### Take Notice

The August issue of the

One of the letters to the editor is about mathematics education. The author appears to be saying that mathematicians should stop that wacky NCTM before they ruin K-12 math education. He seems to be focusing on algorithms, noting that, "Mastery of addition and the other algorithms of basic arithmetic act as a flashlight, allowing the young student to move freely about in the world of numbers and basic numeric operations." This strikes me as optimistic. I would say that for many students algorithms act as a flat-head screwdriver: conveniently at hand and used for many things that they were not designed for (and dangerously at times!). I wonder how he'd feel if he asked his students, "What's a derivative?" and they answered, "It's that thing where you multiply by the exponent and then lower it by one." [Aside: Do your students use

The NCTM definitely does some provocative things. Their 1998

The idea of a systematic approach which will take the inputs to a specific problem and generate the correct outputs is an important idea, and I believe it should be taught. However, I am much more flexible about

*Notices*showed up in my mailbox today. Very interesting this month.One of the letters to the editor is about mathematics education. The author appears to be saying that mathematicians should stop that wacky NCTM before they ruin K-12 math education. He seems to be focusing on algorithms, noting that, "Mastery of addition and the other algorithms of basic arithmetic act as a flashlight, allowing the young student to move freely about in the world of numbers and basic numeric operations." This strikes me as optimistic. I would say that for many students algorithms act as a flat-head screwdriver: conveniently at hand and used for many things that they were not designed for (and dangerously at times!). I wonder how he'd feel if he asked his students, "What's a derivative?" and they answered, "It's that thing where you multiply by the exponent and then lower it by one." [Aside: Do your students use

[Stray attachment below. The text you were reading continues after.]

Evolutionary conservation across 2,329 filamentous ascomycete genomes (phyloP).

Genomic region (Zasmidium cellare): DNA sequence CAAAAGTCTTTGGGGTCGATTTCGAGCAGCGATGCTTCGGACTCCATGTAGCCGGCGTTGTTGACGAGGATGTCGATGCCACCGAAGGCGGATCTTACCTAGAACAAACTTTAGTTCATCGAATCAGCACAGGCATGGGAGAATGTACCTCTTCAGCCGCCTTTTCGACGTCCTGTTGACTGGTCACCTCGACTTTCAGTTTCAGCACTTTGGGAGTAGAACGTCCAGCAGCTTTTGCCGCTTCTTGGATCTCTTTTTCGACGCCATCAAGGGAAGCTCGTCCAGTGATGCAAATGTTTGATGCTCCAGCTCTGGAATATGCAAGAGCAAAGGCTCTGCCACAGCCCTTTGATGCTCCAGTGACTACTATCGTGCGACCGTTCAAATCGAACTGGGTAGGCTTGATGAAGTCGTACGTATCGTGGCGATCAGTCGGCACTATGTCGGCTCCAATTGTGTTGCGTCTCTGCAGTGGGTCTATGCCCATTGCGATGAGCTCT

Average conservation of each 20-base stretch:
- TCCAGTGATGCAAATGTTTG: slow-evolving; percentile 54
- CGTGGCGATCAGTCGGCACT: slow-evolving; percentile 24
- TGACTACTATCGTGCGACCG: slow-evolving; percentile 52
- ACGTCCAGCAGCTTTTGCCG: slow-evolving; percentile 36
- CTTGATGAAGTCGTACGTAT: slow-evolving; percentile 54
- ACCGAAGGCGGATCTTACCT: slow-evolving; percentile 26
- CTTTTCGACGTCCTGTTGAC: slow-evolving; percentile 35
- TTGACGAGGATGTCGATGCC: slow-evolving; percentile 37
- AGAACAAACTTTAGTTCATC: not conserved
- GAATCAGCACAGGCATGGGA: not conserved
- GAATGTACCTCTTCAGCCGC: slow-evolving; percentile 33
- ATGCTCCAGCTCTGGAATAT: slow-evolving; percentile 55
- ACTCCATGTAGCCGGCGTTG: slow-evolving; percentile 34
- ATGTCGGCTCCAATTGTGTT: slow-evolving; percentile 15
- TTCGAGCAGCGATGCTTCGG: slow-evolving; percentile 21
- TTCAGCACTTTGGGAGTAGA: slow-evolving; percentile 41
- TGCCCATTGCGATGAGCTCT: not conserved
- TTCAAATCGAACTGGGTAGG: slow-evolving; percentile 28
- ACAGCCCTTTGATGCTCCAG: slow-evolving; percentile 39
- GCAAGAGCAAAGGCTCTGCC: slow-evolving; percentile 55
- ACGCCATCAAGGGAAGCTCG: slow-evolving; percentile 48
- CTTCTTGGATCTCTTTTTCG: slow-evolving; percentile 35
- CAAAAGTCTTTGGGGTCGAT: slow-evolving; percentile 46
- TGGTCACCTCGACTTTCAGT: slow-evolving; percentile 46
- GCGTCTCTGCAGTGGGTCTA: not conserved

*d/dx*as a verb? I hate that.]The NCTM definitely does some provocative things. Their 1998

*Yearbook*contains an article entitled "The Harmful Effects of Algorithms in Grades 1-4." Many of the good points in the article are probably missed by people shocked by its title.The idea of a systematic approach which will take the inputs to a specific problem and generate the correct outputs is an important idea, and I believe it should be taught. However, I am much more flexible about

*which*algorithms should be taught. And if given a choice, I'd much rather that my freshmen knew that if you divide*a*by*b*and get a quotient*q*and remainder*r*(with*r*greater than or equal to 0 and less than*b*), then*a = bq + r*(and to realize that*a - r*is divisible by*b*) than for them to know how to do long division by hand.